‘Invasive’ airport pat-downs not going away for the holidays


Despite the uproar over intrusive pat-downs for some airline travelers, the policy will not change heading into the holiday travel season, the head of the Transportation Security Administration said.

“Clearly, it’s invasive; it’s not comfortable,” John Pistole said of the pat-downs in an interview Sunday on CNN’s “State of the Union with Candy Crowley.”

But he said the agency was trying to strike the right balance between privacy and security to protect the nation from potential terrorist attacks, such as the failed bomb plot last Christmas by a man who authorities said had explosives hidden in his underwear.


“No, we’re not changing the policies … because of the risks that have been identified,” Pistole said. “We know through intelligence that there are determined people, terrorists who are trying to kill not only Americans but innocent people around the world.”

The TSA this month began more aggressive pat-downs, including checking sensitive areas such as the groin and breasts, for signs of weapons or explosives on some travelers. The searches have sparked outrage, as has the TSA’s alternative — greater use of full-body scanners that the American Civil Liberties Union has said amounts to a “virtual strip search.”

An Internet-based campaign has called for airline passengers to refuse the full-body scans on Wednesday, the busy travel day before Thanksgiving, opting instead for pat-downs, which could cause huge delays at airports.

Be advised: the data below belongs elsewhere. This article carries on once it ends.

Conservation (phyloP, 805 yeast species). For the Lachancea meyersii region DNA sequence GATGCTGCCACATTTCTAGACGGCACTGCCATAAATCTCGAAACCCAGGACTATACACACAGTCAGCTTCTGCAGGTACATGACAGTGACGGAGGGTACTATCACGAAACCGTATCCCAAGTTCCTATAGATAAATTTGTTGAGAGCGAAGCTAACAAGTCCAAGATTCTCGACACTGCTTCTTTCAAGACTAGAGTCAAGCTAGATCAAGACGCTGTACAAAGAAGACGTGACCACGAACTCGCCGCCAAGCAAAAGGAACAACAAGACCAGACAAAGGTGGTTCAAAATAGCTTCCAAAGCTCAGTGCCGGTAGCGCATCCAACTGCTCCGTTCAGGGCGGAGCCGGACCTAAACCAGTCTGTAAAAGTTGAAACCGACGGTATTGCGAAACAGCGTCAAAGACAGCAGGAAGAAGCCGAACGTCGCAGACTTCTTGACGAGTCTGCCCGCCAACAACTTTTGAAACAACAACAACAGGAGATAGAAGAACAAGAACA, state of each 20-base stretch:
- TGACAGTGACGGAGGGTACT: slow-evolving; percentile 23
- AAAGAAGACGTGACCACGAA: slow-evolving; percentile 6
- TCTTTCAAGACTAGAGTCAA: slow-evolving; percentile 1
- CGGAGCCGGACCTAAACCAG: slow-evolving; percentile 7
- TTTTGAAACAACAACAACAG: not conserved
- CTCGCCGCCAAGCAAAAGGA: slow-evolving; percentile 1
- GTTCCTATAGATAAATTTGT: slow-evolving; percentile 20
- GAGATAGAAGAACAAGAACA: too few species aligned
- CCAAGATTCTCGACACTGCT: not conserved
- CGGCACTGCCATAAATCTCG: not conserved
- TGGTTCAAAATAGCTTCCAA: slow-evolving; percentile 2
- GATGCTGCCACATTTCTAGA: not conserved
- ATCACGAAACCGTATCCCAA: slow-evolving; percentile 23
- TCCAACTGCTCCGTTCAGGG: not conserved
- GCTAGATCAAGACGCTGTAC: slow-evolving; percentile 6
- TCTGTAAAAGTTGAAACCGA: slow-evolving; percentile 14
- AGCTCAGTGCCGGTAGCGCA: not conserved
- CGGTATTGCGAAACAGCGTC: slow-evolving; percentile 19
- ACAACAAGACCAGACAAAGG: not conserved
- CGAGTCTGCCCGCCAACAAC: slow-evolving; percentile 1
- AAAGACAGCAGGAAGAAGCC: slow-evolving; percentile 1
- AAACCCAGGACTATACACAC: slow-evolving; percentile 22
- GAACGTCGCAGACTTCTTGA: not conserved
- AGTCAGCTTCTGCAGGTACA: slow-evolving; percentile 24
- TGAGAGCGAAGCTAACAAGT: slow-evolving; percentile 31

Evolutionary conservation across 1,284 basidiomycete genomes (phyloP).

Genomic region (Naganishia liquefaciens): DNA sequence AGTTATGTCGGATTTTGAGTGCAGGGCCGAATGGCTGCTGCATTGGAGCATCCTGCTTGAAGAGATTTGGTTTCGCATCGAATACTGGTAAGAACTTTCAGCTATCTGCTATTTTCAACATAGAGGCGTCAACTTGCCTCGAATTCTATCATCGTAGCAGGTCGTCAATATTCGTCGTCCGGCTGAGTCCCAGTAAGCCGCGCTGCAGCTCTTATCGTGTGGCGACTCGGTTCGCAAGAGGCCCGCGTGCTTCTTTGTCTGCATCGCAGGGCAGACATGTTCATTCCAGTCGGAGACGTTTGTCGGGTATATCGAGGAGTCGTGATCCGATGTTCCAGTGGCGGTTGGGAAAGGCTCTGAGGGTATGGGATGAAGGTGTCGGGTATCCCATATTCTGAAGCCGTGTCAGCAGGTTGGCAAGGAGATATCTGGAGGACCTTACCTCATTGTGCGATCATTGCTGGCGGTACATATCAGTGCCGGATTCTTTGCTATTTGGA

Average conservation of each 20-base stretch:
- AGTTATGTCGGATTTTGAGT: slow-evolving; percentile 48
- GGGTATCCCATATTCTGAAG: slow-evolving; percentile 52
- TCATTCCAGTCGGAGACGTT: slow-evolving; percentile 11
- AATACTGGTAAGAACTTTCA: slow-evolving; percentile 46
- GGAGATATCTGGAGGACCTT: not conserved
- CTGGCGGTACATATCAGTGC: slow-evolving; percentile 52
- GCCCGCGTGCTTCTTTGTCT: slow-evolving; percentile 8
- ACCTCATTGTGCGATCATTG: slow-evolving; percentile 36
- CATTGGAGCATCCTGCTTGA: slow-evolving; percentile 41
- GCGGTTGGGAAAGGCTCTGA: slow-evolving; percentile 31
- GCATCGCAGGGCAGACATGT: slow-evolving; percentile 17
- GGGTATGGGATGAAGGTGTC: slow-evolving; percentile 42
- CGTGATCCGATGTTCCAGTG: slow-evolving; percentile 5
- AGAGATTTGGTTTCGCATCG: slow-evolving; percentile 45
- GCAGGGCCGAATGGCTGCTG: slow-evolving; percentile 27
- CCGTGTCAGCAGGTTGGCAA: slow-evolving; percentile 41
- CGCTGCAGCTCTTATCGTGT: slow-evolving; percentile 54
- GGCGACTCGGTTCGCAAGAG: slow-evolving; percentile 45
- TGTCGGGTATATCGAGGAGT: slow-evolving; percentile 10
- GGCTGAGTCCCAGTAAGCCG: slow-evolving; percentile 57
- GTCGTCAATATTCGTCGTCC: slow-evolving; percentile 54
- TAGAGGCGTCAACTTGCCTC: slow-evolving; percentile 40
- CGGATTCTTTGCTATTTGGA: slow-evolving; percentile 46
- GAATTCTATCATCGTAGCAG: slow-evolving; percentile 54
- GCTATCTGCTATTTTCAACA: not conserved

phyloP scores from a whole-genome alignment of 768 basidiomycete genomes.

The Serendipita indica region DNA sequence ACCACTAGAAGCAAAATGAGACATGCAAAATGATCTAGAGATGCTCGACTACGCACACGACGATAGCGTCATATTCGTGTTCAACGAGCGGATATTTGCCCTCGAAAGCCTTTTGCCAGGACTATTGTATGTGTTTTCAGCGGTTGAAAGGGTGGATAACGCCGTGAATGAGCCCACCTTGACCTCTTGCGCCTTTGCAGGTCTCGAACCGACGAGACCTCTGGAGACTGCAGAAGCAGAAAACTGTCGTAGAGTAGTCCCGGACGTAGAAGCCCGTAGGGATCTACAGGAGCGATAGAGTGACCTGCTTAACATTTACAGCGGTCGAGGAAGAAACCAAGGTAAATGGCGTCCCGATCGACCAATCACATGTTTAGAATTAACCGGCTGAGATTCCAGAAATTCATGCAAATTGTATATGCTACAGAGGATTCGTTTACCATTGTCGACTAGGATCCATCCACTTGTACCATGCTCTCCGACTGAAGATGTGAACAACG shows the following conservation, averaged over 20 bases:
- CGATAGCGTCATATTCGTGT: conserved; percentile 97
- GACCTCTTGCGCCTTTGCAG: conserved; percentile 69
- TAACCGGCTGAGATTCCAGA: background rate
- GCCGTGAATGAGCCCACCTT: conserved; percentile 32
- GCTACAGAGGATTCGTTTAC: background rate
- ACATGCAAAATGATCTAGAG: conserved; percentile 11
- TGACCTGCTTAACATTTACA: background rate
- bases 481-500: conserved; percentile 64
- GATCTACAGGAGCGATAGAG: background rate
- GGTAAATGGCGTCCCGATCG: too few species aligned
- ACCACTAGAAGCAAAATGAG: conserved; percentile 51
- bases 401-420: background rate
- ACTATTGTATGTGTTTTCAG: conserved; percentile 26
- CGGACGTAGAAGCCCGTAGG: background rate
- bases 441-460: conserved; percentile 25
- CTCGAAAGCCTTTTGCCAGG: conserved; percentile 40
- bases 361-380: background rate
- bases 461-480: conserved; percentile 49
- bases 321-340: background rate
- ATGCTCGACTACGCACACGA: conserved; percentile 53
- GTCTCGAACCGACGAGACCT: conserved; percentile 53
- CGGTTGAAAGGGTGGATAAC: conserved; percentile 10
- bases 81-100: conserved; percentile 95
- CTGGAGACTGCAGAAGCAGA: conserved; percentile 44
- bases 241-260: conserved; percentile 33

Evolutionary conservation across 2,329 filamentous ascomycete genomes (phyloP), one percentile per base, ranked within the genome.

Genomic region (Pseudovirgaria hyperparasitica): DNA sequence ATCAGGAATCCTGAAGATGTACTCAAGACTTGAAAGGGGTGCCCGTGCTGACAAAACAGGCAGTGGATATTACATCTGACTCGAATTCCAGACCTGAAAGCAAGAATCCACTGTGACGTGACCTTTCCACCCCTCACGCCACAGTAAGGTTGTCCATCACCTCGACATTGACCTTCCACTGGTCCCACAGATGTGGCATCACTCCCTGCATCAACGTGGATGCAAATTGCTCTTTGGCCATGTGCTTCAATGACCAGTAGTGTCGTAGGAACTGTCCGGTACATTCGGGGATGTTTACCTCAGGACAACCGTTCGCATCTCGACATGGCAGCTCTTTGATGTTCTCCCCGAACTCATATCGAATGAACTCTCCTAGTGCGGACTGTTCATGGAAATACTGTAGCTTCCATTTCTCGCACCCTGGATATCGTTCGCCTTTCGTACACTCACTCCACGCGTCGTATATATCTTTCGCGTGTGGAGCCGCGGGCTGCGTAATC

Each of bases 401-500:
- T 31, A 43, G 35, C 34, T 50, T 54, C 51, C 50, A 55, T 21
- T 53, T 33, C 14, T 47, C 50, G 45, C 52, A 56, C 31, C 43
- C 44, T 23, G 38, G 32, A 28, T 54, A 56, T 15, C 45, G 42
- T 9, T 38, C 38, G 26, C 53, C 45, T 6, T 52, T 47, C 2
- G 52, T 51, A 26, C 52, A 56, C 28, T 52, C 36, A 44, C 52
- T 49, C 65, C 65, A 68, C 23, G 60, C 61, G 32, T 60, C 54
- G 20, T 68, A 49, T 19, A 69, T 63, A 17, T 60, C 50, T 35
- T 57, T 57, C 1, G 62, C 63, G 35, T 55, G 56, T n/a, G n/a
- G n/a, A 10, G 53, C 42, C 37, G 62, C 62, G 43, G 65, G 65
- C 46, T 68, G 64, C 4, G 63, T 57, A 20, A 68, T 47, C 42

Asked Sunday on CBS’ “Face the Nation” if she would submit to one of the new pat-downs, Secretary of State Hillary Rodham Clinton said: “Not if I could avoid it. No. I mean, who would?”

But Clinton said Obama administration officials were trying to find the right way to respond to terrorists “getting more creative about what they do to hide explosives in, you know, crazy things like underwear.”

“I think that we have to be constantly asking ourselves, ‘How do we calculate the risk?’ And, you know, sometimes, we don’t calculate it correctly. We either overstate it or understate it,” she said. “Now, if there is a way to limit the number of people who are going to be put through surveillance, that’s something that I’m sure can be considered. But everybody’s trying to do the right thing.”


President Obama said Saturday that he had asked his counter-terrorism team each week if the measures were “absolutely necessary.”

“With respect to the TSA, let me, first of all, make a confession. I don’t go through security checks to get on planes these days, so I haven’t personally experienced some of the procedures that have been put in place by TSA,” Obama said at a news conference after the NATO summit in Lisbon.

Still, he said, “I understand people’s frustrations. And what I’ve said to the TSA is that you have to constantly refine and measure whether what we’re doing is the only way to assure the American people’s safety. And you also have to think through, are there ways of doing it that are less intrusive?”

Pistole said the new procedures were necessary to stop terrorist attacks, but he admitted the pat-downs were “more intrusive.”

“To some people, it is demeaning,” he said. But Pistole said very few passengers experienced pat-downs — only those who set off alarms while going through airport screening machines.

“So you just have to make sure you take everything out of your pockets,” he said. “So if there’s no alarm, there’s no pat-down.”


Rep. John L. Mica (R-Fla.), the incoming chairman of the House transportation committee, said the TSA procedures needed to be “refined.” He has called for airports to consider private screeners.

“We’ve got them headed in the wrong … direction as far as who they’re screening and how they’re doing it,” Mica said of the TSA.